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The ideal LC oscillator is a capacitor connected to an inductor as shown above with no resistance. A capacitor (can be made with parallel plates) stores energy in an electric field, while an inductor (can be made with a coil of wire) stores energy in a magnetic field. To greatly simplify, the result is that connecting a charged capacitor to an uncharged inductor results in an endless oscillation of energy between the two devices (resistance and other factors ignored - in reality this oscillation dies quickly if the energy is not resupplied). In an ideal LC oscillator, this frequency can be easily calculated and depends on only the capacitance and inductance values of the capacitor and inductor, respectively.

Radio waves and microwaves are simply electromagnetic radiation. Create an oscillating electromagnetic field and you'll produce some of them. As such, perhaps the LC oscillator will see use in the cavity magnetron...

Now onto the magnetron ... for real this time:

Cavity Magnetron

The simplified cavity magnetron (which is not really simple at all) is a Hull magnetron with a special anode full of specially sized cutout chambers, called resonating cavities. The design is shown below:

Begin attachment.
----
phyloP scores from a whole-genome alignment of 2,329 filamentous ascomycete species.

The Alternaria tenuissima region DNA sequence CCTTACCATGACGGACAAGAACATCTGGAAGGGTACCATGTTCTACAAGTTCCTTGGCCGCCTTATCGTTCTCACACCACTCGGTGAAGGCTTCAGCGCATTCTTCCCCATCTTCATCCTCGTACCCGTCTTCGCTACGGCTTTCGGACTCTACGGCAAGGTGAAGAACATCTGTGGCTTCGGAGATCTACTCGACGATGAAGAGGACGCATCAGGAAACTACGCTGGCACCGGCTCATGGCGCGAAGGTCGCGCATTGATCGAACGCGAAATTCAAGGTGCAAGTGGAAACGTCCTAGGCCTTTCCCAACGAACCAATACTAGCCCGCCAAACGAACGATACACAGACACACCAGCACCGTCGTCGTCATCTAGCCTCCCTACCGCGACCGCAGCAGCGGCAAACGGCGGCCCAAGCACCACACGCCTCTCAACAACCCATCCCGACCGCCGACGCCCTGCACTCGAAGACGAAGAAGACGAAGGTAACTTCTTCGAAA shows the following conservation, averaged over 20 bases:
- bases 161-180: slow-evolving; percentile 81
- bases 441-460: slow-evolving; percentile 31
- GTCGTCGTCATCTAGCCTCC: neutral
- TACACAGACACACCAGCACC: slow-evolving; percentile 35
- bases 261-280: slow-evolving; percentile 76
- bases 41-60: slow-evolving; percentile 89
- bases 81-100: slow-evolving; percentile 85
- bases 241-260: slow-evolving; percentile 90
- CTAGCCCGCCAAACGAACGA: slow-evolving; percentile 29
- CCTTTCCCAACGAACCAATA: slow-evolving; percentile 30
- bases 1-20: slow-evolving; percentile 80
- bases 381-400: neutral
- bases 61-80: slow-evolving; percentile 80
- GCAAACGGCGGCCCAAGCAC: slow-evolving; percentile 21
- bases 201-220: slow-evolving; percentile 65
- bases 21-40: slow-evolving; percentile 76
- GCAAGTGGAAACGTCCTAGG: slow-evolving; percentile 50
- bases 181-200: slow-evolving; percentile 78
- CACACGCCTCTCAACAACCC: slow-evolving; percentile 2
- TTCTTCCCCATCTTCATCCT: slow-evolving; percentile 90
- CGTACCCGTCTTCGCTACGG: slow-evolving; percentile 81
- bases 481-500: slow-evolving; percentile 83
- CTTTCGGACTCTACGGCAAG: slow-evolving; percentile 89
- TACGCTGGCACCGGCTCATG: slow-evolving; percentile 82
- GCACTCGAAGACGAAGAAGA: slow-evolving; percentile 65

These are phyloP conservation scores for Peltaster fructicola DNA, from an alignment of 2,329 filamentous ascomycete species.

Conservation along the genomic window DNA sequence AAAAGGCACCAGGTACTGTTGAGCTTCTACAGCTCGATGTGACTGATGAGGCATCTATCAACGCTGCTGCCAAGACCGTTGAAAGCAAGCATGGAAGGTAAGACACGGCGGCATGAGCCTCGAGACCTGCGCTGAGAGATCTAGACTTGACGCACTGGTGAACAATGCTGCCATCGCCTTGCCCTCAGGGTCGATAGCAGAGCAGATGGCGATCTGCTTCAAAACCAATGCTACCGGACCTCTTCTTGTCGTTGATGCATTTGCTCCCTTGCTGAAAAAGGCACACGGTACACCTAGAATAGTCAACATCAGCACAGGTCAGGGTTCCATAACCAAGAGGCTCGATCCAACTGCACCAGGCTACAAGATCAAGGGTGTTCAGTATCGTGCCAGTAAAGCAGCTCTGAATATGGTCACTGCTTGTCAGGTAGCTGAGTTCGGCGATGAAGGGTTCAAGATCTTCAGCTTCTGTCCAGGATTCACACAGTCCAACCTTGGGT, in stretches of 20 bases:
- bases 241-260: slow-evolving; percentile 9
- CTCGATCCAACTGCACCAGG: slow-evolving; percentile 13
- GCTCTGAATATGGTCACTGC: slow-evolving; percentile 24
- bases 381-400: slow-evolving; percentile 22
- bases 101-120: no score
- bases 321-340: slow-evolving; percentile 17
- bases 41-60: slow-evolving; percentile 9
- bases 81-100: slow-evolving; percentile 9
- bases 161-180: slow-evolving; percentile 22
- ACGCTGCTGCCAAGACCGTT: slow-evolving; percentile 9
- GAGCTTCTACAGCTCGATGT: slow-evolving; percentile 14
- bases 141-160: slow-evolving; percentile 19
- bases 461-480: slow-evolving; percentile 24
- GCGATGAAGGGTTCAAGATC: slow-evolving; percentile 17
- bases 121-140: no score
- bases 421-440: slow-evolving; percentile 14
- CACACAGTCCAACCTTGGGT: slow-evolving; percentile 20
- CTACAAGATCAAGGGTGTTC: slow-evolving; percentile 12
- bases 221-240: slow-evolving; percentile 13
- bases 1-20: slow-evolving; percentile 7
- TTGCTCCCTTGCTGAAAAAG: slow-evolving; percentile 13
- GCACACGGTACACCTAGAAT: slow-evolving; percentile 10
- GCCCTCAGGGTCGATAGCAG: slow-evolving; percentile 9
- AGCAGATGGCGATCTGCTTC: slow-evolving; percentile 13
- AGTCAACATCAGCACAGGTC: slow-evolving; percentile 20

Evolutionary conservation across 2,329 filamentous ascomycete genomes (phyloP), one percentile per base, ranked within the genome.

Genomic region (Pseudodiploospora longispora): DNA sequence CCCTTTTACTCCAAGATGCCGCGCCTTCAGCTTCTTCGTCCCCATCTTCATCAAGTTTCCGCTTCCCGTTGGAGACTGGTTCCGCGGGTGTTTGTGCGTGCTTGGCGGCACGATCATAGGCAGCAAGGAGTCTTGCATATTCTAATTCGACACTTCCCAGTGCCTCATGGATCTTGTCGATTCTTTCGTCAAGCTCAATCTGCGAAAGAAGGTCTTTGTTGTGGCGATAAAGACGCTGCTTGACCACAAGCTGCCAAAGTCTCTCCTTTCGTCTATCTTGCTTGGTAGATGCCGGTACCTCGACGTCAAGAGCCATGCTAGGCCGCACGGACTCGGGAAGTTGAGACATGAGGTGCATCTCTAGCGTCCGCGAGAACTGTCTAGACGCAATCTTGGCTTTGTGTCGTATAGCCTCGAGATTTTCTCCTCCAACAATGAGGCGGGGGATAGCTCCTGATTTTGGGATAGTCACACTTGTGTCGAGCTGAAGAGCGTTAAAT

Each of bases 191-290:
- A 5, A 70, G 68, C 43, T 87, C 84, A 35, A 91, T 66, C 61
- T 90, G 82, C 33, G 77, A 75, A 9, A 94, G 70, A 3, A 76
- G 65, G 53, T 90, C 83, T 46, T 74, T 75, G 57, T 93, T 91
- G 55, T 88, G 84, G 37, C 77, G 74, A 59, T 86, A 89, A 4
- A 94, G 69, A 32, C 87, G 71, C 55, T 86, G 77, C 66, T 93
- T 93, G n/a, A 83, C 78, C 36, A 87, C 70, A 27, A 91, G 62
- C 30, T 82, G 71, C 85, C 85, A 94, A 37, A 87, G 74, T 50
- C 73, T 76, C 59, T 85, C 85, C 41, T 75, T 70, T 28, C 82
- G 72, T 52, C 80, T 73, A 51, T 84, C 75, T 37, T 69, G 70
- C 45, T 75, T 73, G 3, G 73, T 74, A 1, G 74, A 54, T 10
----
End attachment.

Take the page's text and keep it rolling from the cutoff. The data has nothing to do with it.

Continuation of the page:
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Electrons curve outward from the filament in the sub-cutoff magnetic field (usually produced by two permanent ring magnets) and strike the anode, depositing an electrons worth of negative charge.

Each of the resonant cavities forms a sort of LC oscillator circuit: The curved surface acts as a single-loop "inductor" and the cutout connecting the cavities to the main chamber serve as a parallel-plate capacitor. The result is that, when electrons deposit charge on the ends of the cavities, electrical oscillations are initiated in the resonant cavities. The result of these oscillations is, of course, radio frequency electromagnetic waves! What frequency is produced depends of the inductance/capacitance of the LC oscillators, which in turn depends on the physical dimensions of the cavities.